Can the New York Public Library’s stately main branch on 42nd street survive a viral epidemic, terror attack and Wall Street meltdown. Yes it can…kinda.

NYC largely emptied out after these disasters, but “Dewey Decimal” (as he’s called), an obsessive compulsive veteran and gun for hire, moves into the library. When he’s not re-organizing the books according to his own peculiar system, he’s being hired by the powerful District Attorney to take out a hit on a local Ukrainian gangster. And as you can imagine, it doesn’t go well.

This book is a “soft-apocalyptic” noir thriller with a hard-boiled but surprisingly sympathetic main character. And if that’s your jam, there are 3 books in the series.

The Strange Library, Haruki Murakami

(Ted Goossen, translator)

Murakami’s library isn’t your cozy home away from home with a kindly librarian, welcoming patrons and shelves stocked with light-hearted romances and snappy contemporary lit. Rather, Murakami taps his deep well of strange to create a nightmarish library that reads more like a place where Kafka, Borge, and Tim Burton would be at home.

When a boy goes to the library to look up some mundane information, he’s taken through a labyrinth and becomes trapped in the reading room. The book is hallucinatory and punctuated with loneliness.

At only 96 pages, this novella will take you on a short and strange trip.

The Library of the Dead (Edinburgh Nights #1), T.L. Huchu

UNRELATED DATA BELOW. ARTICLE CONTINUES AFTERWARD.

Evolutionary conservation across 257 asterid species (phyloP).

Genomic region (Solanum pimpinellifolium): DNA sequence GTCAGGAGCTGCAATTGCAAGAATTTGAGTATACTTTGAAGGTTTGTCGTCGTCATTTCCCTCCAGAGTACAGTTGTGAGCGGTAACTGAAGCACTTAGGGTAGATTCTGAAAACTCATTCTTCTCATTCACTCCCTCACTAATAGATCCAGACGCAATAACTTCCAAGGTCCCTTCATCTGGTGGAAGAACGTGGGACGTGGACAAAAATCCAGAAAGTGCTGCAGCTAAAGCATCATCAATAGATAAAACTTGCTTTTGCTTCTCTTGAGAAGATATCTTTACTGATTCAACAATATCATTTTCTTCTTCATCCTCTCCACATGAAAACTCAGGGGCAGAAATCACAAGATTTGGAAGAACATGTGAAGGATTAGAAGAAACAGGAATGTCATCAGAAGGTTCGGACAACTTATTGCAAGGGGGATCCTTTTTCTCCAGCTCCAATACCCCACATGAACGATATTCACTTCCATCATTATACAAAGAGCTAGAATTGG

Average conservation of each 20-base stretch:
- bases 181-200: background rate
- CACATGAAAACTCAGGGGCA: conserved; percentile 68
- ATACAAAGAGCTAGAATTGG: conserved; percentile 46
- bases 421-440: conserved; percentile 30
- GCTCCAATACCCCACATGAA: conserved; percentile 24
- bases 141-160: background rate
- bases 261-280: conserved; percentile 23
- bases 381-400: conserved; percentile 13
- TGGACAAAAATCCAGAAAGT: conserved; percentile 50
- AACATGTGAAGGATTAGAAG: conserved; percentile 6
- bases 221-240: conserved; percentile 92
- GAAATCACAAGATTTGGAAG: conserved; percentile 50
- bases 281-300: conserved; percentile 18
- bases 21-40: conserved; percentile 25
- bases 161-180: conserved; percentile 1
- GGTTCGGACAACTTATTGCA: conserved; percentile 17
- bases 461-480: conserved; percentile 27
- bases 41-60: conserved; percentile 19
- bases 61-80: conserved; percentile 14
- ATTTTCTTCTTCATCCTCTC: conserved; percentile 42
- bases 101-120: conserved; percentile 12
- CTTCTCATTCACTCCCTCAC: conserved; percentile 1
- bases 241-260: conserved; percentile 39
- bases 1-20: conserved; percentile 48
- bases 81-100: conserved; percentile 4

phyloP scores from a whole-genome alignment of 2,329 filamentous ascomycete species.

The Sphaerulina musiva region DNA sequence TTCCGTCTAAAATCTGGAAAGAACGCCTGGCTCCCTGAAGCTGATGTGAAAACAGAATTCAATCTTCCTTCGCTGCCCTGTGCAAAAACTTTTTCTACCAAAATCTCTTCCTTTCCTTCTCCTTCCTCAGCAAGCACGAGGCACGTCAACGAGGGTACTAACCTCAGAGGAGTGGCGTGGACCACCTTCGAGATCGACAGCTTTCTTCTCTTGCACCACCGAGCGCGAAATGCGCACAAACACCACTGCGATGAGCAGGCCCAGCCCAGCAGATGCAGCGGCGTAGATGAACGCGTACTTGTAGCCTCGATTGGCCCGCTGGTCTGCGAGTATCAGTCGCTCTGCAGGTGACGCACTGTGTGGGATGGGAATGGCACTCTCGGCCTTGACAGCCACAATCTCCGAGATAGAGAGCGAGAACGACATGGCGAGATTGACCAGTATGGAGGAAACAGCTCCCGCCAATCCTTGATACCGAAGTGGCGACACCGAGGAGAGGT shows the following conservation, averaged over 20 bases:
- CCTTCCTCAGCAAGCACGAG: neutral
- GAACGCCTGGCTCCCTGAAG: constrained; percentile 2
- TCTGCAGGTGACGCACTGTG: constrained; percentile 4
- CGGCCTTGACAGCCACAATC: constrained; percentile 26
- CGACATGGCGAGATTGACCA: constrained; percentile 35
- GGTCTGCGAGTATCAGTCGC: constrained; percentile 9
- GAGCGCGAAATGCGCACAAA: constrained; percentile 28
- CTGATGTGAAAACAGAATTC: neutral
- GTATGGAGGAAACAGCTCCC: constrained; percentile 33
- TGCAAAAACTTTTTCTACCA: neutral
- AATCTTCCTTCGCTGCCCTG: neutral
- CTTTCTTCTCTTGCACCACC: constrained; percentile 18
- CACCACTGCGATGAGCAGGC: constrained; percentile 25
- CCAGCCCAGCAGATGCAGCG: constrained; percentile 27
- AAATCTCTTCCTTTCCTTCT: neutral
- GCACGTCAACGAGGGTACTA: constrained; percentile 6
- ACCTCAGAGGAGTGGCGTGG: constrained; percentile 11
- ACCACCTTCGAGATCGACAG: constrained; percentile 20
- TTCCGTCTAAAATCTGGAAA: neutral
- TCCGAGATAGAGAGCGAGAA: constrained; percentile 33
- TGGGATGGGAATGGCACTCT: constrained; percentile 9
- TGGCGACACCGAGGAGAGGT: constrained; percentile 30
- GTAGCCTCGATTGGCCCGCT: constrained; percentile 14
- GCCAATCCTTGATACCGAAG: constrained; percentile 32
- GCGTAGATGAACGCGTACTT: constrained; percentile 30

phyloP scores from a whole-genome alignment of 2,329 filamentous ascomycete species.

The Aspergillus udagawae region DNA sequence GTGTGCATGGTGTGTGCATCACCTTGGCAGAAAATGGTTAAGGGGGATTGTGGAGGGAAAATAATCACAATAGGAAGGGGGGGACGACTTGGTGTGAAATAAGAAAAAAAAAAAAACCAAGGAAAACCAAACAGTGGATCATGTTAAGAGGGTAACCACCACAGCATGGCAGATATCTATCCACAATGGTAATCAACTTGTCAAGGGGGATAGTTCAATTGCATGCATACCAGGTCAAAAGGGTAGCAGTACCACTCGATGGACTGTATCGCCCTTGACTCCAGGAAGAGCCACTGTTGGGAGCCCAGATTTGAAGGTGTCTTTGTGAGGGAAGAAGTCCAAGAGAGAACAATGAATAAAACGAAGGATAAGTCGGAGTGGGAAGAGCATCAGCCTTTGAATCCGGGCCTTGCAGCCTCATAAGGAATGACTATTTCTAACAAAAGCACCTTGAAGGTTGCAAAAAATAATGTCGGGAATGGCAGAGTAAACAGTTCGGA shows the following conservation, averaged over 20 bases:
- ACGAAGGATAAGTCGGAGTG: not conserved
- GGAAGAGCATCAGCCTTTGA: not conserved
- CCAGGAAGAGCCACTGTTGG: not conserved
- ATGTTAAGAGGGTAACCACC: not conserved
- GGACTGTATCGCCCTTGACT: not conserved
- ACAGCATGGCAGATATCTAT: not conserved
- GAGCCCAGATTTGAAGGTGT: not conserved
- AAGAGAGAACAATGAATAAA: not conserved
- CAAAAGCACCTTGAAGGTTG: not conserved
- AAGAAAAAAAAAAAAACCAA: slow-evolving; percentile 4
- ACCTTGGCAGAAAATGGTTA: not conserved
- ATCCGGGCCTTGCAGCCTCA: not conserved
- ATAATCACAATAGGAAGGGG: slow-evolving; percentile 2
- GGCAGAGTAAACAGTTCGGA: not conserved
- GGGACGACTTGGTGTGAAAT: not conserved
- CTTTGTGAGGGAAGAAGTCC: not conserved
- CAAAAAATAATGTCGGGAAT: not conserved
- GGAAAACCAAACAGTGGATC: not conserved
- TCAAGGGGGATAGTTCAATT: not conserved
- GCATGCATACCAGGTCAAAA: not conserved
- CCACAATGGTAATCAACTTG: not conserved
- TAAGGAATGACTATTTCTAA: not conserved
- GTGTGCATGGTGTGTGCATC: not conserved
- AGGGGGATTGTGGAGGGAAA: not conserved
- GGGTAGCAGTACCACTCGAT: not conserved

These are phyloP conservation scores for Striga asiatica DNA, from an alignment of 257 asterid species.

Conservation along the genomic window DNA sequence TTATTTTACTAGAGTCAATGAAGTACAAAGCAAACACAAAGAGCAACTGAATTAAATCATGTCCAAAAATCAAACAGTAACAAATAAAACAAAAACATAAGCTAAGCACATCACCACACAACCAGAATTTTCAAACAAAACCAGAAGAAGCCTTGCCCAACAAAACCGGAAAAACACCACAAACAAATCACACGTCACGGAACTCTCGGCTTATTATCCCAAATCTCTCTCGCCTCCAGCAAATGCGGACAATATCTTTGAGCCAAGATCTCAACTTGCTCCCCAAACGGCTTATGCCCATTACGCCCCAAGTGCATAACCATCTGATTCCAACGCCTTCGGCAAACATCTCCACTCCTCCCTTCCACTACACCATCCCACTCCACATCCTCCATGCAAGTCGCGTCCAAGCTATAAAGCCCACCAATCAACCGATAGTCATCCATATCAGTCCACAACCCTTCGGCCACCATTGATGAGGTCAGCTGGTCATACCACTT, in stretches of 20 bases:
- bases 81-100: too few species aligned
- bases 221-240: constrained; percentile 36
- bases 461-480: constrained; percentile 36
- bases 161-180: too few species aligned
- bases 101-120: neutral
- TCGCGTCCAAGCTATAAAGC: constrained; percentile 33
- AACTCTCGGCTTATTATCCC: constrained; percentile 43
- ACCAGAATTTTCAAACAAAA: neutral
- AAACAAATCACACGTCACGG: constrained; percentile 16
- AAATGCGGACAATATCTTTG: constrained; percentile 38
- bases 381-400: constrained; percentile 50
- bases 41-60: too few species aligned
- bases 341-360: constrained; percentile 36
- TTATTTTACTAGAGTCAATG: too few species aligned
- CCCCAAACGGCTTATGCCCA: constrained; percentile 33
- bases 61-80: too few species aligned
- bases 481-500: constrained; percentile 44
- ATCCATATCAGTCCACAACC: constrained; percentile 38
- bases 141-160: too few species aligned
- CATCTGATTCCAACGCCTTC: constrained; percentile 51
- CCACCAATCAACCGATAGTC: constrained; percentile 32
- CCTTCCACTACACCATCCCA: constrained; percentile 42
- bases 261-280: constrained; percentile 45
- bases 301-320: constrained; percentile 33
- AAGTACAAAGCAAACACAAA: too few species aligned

Want more books set in creepy libraries? Great, because we aren’t done yet!

Ropa is a ghost talker. Or rather, the ghosts talk to her, telling her their unfinished business. She makes ends meet getting paid by families who have recently lost loved ones, helping them get closure. When the dead begin to whisper about someone taking children, Ropa feels the need to investigate.

This Scottish fantasy is set in a post-disaster Edinburgh with demon guardians, Zimbabwean magic, Dickensian living conditions, dark doings and (of course) an occult library of ancient magical texts.

And if you like the setting, we’ve got yet more books set in Scotland.

Sorcery of Thorns (Sorcery of Thorns #1), Margaret Rogerson

Elizabeth was raised as a foundling at the Great Library of Summershall. The shelves in her library are stocked with dark magical grimoires. Think of Summershall as less a lending library and more of a caretaker/prison meant to contain the dark magic.

When an act of sabotage releases one of the grimoires, murder and mayhem ensue. Elizabeth’s efforts to contain the damage causes the authorities to blame her for the mess. She seeks the help of her frenemy Nathan to clear her name. But in the act of doing so, they both uncover a lot of greedy machinations and dark conspiracies.

The Library of the Unwritten (Hell’s Library #1), A.J. Hackwith

Yes, there is a library in Hell and it’s not unlike the Library of Summershall in that it’s meant to contain works rather than to lend them. The library houses unfinished works. But these books are restless and they are always trying to escape and return to their authors so that they can be completed.